Radiographs of his left hip, femur, and knee demonstrated no fracture, effusion, or other abnormal process. Laboratory studies were remarkable for a leukocytosis of 16.7 and an elevated erythrocyte sedimentation rate (ESR) and C-reactive protein (CRP) at 103 mm per hour and 4.7 mg/L respectively. A single blood culture was drawn. An ultrasound of his left hip was performed and demonstrated no joint effusion.
Orthopedics was consulted, and the patient was admitted to pediatrics for an inpatient magnetic resonance image (MRI) of the left hip to evaluate for septic joint prior to proceeding to the operating room for joint aspiration. This MRI showed normal appearing hips but did reveal a left inguinal mass concerning an incarcerated hernia (Figures 1 and 2). An ultrasound of this mass was performed and demonstrated an undescended testicle within the inguinal canal as well as an associated paratesticular inguinal hernia with possible incarceration (Figures 3 and 4). Surgical exploration revealed a gangrenous, torsed left testicle within the inguinal canal. The patient underwent a successful left orchiectomy and inguinal canal reconstruction and was scheduled to return to the operating room in 4 weeks for right-sided orchiopexy. The patient’s recovery was uneventful, and he was discharged from the hospital in 3 days.
Refusing to bear weight in a child is a concerning complaint and has a broad differential.1 Infectious causes include septic arthritis, transient synovitis, osteomyelitis, diskitis, and cellulitis. Neoplastic causes include bony tumors, such as Ewing’s sarcoma, osteochondroma, and osteosarcoma, as well as neuroblastoma, leukemia, and lymphoma. Trauma and nonaccidental trauma must always be considered in this pediatric complaint. Abdominal pathology for this complaint includes appendicitis, psoas abscess, and genitourinary disorders, such as testicular or ovarian torsion (Table).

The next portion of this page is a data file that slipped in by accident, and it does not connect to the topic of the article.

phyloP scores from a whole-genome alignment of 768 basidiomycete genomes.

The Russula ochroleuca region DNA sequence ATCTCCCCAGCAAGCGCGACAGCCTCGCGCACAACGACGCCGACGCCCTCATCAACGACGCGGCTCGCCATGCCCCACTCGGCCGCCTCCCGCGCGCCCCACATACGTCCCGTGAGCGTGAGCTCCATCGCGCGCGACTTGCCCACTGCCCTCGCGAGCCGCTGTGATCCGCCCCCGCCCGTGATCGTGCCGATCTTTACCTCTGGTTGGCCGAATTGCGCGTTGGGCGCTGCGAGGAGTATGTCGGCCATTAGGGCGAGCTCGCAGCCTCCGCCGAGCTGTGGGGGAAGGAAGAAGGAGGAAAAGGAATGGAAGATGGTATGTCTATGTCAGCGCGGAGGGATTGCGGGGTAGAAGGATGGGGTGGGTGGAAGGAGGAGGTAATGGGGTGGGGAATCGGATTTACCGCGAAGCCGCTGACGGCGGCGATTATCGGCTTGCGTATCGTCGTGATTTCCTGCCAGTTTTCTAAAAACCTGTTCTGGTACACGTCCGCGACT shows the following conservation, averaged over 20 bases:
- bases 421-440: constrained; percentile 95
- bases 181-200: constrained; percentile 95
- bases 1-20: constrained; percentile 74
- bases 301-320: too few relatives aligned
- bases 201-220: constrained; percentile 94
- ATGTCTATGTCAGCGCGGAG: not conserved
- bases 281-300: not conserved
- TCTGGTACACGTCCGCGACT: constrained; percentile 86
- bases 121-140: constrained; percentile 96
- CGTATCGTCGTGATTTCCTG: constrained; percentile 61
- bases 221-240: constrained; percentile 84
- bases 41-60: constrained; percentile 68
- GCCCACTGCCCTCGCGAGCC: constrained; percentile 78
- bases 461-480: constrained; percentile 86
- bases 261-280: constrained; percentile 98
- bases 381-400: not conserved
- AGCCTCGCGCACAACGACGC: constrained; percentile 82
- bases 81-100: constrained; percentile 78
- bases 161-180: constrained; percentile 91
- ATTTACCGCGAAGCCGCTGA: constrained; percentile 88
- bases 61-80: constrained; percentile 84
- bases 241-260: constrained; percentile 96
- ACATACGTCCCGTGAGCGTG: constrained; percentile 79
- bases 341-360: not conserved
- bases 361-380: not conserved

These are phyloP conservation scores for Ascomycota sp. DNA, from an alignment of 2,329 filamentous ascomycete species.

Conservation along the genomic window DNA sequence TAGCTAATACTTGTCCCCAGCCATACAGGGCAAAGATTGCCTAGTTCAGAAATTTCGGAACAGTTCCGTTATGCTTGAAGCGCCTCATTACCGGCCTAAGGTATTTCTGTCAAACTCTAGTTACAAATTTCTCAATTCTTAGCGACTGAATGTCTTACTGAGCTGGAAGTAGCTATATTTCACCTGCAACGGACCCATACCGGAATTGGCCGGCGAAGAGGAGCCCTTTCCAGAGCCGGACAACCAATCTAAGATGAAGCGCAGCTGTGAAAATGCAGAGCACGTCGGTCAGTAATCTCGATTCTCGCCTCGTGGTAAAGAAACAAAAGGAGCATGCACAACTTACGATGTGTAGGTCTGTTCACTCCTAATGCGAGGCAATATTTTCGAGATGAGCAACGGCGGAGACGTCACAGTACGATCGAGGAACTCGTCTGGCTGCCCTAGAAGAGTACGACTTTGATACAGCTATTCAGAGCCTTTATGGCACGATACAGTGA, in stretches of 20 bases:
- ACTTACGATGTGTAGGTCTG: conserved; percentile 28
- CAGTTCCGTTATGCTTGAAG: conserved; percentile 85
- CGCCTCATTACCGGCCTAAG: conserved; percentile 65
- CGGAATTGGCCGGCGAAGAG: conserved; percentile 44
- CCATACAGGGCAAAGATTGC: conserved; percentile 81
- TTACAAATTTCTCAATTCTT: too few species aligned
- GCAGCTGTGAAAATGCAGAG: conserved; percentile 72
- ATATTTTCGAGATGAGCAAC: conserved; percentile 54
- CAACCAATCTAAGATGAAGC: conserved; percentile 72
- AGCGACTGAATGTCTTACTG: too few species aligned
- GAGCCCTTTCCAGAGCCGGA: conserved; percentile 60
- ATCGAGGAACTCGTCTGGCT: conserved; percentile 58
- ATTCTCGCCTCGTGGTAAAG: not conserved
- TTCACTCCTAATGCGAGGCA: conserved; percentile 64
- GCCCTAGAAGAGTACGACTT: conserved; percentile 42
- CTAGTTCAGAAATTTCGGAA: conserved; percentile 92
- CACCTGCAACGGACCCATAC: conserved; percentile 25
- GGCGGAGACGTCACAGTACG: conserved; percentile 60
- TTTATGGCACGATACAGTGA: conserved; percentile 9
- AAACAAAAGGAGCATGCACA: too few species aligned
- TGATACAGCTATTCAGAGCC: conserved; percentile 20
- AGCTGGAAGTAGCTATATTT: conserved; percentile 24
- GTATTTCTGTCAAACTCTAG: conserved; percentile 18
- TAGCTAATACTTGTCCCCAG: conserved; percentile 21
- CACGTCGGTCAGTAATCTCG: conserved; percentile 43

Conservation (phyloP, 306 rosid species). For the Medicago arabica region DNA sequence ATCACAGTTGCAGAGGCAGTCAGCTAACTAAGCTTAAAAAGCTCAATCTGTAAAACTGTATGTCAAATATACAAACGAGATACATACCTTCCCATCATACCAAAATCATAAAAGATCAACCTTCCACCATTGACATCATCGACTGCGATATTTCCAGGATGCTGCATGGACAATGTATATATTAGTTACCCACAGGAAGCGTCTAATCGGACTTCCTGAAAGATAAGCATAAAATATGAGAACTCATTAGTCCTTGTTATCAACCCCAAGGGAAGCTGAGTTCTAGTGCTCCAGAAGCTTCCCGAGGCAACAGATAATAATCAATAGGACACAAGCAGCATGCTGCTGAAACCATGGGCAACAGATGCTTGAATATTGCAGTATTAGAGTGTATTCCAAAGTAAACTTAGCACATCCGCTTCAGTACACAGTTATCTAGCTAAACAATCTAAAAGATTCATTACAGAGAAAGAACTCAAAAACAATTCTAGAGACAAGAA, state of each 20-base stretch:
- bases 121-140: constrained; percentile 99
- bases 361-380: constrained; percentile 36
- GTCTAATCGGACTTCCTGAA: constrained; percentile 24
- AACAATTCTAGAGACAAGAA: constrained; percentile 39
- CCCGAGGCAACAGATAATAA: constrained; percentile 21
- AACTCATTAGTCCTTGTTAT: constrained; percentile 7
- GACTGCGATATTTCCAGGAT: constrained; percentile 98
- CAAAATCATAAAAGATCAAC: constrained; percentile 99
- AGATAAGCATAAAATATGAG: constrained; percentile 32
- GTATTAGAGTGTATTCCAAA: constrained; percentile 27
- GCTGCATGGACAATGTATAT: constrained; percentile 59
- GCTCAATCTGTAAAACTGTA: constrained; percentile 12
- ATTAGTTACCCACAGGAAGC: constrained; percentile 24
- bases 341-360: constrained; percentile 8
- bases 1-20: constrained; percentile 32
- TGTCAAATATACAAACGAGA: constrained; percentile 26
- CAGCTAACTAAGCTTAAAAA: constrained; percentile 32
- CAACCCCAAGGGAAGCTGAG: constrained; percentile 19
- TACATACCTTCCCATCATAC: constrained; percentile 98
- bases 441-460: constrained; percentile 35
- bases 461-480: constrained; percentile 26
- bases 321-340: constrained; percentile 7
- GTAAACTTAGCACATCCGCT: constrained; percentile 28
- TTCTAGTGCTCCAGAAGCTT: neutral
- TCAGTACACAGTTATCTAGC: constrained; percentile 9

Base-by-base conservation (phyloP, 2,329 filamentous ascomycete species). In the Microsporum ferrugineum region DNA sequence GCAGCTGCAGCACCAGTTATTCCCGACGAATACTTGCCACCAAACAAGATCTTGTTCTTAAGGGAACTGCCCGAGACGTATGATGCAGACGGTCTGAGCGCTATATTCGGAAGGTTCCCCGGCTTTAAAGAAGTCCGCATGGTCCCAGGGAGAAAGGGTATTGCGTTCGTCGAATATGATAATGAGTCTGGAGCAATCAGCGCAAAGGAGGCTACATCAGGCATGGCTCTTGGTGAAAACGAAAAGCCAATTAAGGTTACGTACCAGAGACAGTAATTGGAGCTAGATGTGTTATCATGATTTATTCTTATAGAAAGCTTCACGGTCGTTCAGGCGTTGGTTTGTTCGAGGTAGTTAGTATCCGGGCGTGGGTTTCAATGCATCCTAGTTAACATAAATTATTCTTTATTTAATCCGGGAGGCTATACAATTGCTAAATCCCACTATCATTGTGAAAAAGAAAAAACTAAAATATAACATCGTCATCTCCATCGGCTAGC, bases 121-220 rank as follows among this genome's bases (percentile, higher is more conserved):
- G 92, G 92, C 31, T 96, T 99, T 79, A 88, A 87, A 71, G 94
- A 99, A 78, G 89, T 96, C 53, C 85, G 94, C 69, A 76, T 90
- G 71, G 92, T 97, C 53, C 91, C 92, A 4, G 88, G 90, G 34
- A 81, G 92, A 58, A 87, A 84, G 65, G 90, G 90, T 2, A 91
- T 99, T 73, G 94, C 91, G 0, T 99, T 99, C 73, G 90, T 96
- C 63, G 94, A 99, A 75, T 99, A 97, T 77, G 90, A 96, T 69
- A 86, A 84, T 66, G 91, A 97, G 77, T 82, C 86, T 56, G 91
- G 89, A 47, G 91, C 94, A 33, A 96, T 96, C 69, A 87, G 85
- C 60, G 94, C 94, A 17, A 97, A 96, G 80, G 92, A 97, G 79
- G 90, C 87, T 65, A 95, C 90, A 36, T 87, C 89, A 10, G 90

Routine laboratory testing is neither specific nor sensitive regarding the workup of patients with a limp or refusing to bear weight. Tests should be ordered based on the history and physical exam findings to help establish the diagnosis. Laboratory tests can be helpful when malignancy, infection, or inflammatory arthritis is suspected.2 These tests should include a complete blood count, ESR, CRP, and a blood culture and lyme testing if geographically appropriate.3
Radiographic studies should begin with standard radiography, which can reveal fractures, dislocations, large effusions, and are noninvasive, relatively inexpensive, and easily obtained. An oblique view of the tibia and fibula increases the sensitivity to diagnose a toddler’s fracture. Further studies should be ordered based on the history and physical. Ultrasonography can help detect small effusions, soft tissues masses, and is also noninvasive. Studies such as computer axial tomography (CT), bone scan, and MRI may also be indicated. CT can quickly diagnose abdominal pathology or bony abnormalities. MRI is useful for spinal pathology, soft tissue masses, tumors of the bone, and intra-articular pathology.4